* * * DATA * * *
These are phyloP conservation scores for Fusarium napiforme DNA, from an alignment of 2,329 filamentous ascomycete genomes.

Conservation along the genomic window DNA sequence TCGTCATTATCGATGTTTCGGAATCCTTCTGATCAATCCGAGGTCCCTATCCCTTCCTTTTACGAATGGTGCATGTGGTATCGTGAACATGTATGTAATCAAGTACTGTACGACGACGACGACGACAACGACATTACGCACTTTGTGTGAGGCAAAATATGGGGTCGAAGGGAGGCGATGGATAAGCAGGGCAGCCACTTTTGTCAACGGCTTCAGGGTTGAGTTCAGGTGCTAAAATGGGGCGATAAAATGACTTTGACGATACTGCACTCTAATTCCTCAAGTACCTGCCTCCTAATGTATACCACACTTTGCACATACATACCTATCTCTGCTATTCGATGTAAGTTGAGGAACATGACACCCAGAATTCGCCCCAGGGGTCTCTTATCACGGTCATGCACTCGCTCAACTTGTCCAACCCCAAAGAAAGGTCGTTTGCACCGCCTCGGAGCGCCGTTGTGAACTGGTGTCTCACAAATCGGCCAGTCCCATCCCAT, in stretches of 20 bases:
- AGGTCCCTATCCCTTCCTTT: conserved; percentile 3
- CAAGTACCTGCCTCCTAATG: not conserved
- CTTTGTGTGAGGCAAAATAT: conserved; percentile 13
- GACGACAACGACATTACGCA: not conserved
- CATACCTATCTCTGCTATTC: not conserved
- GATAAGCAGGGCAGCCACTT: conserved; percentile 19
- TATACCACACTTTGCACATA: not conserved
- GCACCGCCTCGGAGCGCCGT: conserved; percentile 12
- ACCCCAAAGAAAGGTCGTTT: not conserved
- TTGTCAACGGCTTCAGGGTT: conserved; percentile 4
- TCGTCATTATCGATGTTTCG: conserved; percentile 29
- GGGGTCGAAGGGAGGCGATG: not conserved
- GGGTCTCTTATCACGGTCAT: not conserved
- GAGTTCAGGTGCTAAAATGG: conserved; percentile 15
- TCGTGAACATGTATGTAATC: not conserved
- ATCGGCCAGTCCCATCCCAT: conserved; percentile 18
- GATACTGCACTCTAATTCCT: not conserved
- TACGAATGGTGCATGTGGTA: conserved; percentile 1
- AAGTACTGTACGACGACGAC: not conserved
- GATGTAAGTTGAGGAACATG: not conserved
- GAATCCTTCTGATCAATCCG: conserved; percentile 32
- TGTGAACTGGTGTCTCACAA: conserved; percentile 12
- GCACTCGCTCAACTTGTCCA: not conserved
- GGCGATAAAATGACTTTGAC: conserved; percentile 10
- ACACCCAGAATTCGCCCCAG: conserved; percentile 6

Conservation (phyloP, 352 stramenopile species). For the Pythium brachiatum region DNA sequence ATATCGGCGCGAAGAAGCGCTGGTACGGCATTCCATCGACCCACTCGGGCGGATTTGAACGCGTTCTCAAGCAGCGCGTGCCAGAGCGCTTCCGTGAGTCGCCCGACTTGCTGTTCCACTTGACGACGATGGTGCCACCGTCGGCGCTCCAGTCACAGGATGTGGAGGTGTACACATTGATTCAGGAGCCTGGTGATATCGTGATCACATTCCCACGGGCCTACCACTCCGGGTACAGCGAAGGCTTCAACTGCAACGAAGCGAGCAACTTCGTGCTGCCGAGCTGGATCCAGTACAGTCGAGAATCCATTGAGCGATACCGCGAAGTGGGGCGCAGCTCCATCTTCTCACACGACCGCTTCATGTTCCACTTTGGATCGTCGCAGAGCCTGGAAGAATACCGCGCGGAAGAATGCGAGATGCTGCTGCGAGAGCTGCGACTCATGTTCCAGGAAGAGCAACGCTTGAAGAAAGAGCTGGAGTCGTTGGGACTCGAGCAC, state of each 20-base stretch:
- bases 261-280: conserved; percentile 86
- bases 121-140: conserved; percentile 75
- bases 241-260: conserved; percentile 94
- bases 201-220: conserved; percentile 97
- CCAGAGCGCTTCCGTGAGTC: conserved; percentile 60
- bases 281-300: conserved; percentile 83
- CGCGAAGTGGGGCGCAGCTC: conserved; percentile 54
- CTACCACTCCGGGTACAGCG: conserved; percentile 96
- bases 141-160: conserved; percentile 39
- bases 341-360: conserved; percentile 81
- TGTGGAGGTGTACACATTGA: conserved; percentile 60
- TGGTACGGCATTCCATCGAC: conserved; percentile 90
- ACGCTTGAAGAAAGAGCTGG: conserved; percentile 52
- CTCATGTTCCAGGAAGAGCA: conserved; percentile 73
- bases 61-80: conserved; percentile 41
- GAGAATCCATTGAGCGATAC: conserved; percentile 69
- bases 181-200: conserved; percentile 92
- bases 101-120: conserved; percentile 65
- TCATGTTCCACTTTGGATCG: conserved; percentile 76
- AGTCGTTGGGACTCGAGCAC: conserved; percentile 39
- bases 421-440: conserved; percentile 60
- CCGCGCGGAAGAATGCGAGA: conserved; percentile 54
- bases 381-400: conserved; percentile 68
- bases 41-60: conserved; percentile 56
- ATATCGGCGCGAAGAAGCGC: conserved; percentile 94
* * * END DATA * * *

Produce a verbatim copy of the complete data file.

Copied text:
These are phyloP conservation scores for Fusarium napiforme DNA, from an alignment of 2,329 filamentous ascomycete genomes.

Conservation along the genomic window DNA sequence TCGTCATTATCGATGTTTCGGAATCCTTCTGATCAATCCGAGGTCCCTATCCCTTCCTTTTACGAATGGTGCATGTGGTATCGTGAACATGTATGTAATCAAGTACTGTACGACGACGACGACGACAACGACATTACGCACTTTGTGTGAGGCAAAATATGGGGTCGAAGGGAGGCGATGGATAAGCAGGGCAGCCACTTTTGTCAACGGCTTCAGGGTTGAGTTCAGGTGCTAAAATGGGGCGATAAAATGACTTTGACGATACTGCACTCTAATTCCTCAAGTACCTGCCTCCTAATGTATACCACACTTTGCACATACATACCTATCTCTGCTATTCGATGTAAGTTGAGGAACATGACACCCAGAATTCGCCCCAGGGGTCTCTTATCACGGTCATGCACTCGCTCAACTTGTCCAACCCCAAAGAAAGGTCGTTTGCACCGCCTCGGAGCGCCGTTGTGAACTGGTGTCTCACAAATCGGCCAGTCCCATCCCAT, in stretches of 20 bases:
- AGGTCCCTATCCCTTCCTTT: conserved; percentile 3
- CAAGTACCTGCCTCCTAATG: not conserved
- CTTTGTGTGAGGCAAAATAT: conserved; percentile 13
- GACGACAACGACATTACGCA: not conserved
- CATACCTATCTCTGCTATTC: not conserved
- GATAAGCAGGGCAGCCACTT: conserved; percentile 19
- TATACCACACTTTGCACATA: not conserved
- GCACCGCCTCGGAGCGCCGT: conserved; percentile 12
- ACCCCAAAGAAAGGTCGTTT: not conserved
- TTGTCAACGGCTTCAGGGTT: conserved; percentile 4
- TCGTCATTATCGATGTTTCG: conserved; percentile 29
- GGGGTCGAAGGGAGGCGATG: not conserved
- GGGTCTCTTATCACGGTCAT: not conserved
- GAGTTCAGGTGCTAAAATGG: conserved; percentile 15
- TCGTGAACATGTATGTAATC: not conserved
- ATCGGCCAGTCCCATCCCAT: conserved; percentile 18
- GATACTGCACTCTAATTCCT: not conserved
- TACGAATGGTGCATGTGGTA: conserved; percentile 1
- AAGTACTGTACGACGACGAC: not conserved
- GATGTAAGTTGAGGAACATG: not conserved
- GAATCCTTCTGATCAATCCG: conserved; percentile 32
- TGTGAACTGGTGTCTCACAA: conserved; percentile 12
- GCACTCGCTCAACTTGTCCA: not conserved
- GGCGATAAAATGACTTTGAC: conserved; percentile 10
- ACACCCAGAATTCGCCCCAG: conserved; percentile 6

Conservation (phyloP, 352 stramenopile species). For the Pythium brachiatum region DNA sequence ATATCGGCGCGAAGAAGCGCTGGTACGGCATTCCATCGACCCACTCGGGCGGATTTGAACGCGTTCTCAAGCAGCGCGTGCCAGAGCGCTTCCGTGAGTCGCCCGACTTGCTGTTCCACTTGACGACGATGGTGCCACCGTCGGCGCTCCAGTCACAGGATGTGGAGGTGTACACATTGATTCAGGAGCCTGGTGATATCGTGATCACATTCCCACGGGCCTACCACTCCGGGTACAGCGAAGGCTTCAACTGCAACGAAGCGAGCAACTTCGTGCTGCCGAGCTGGATCCAGTACAGTCGAGAATCCATTGAGCGATACCGCGAAGTGGGGCGCAGCTCCATCTTCTCACACGACCGCTTCATGTTCCACTTTGGATCGTCGCAGAGCCTGGAAGAATACCGCGCGGAAGAATGCGAGATGCTGCTGCGAGAGCTGCGACTCATGTTCCAGGAAGAGCAACGCTTGAAGAAAGAGCTGGAGTCGTTGGGACTCGAGCAC, state of each 20-base stretch:
- bases 261-280: conserved; percentile 86
- bases 121-140: conserved; percentile 75
- bases 241-260: conserved; percentile 94
- bases 201-220: conserved; percentile 97
- CCAGAGCGCTTCCGTGAGTC: conserved; percentile 60
- bases 281-300: conserved; percentile 83
- CGCGAAGTGGGGCGCAGCTC: conserved; percentile 54
- CTACCACTCCGGGTACAGCG: conserved; percentile 96
- bases 141-160: conserved; percentile 39
- bases 341-360: conserved; percentile 81
- TGTGGAGGTGTACACATTGA: conserved; percentile 60
- TGGTACGGCATTCCATCGAC: conserved; percentile 90
- ACGCTTGAAGAAAGAGCTGG: conserved; percentile 52
- CTCATGTTCCAGGAAGAGCA: conserved; percentile 73
- bases 61-80: conserved; percentile 41
- GAGAATCCATTGAGCGATAC: conserved; percentile 69
- bases 181-200: conserved; percentile 92
- bases 101-120: conserved; percentile 65
- TCATGTTCCACTTTGGATCG: conserved; percentile 76
- AGTCGTTGGGACTCGAGCAC: conserved; percentile 39
- bases 421-440: conserved; percentile 60
- CCGCGCGGAAGAATGCGAGA: conserved; percentile 54
- bases 381-400: conserved; percentile 68
- bases 41-60: conserved; percentile 56
- ATATCGGCGCGAAGAAGCGC: conserved; percentile 94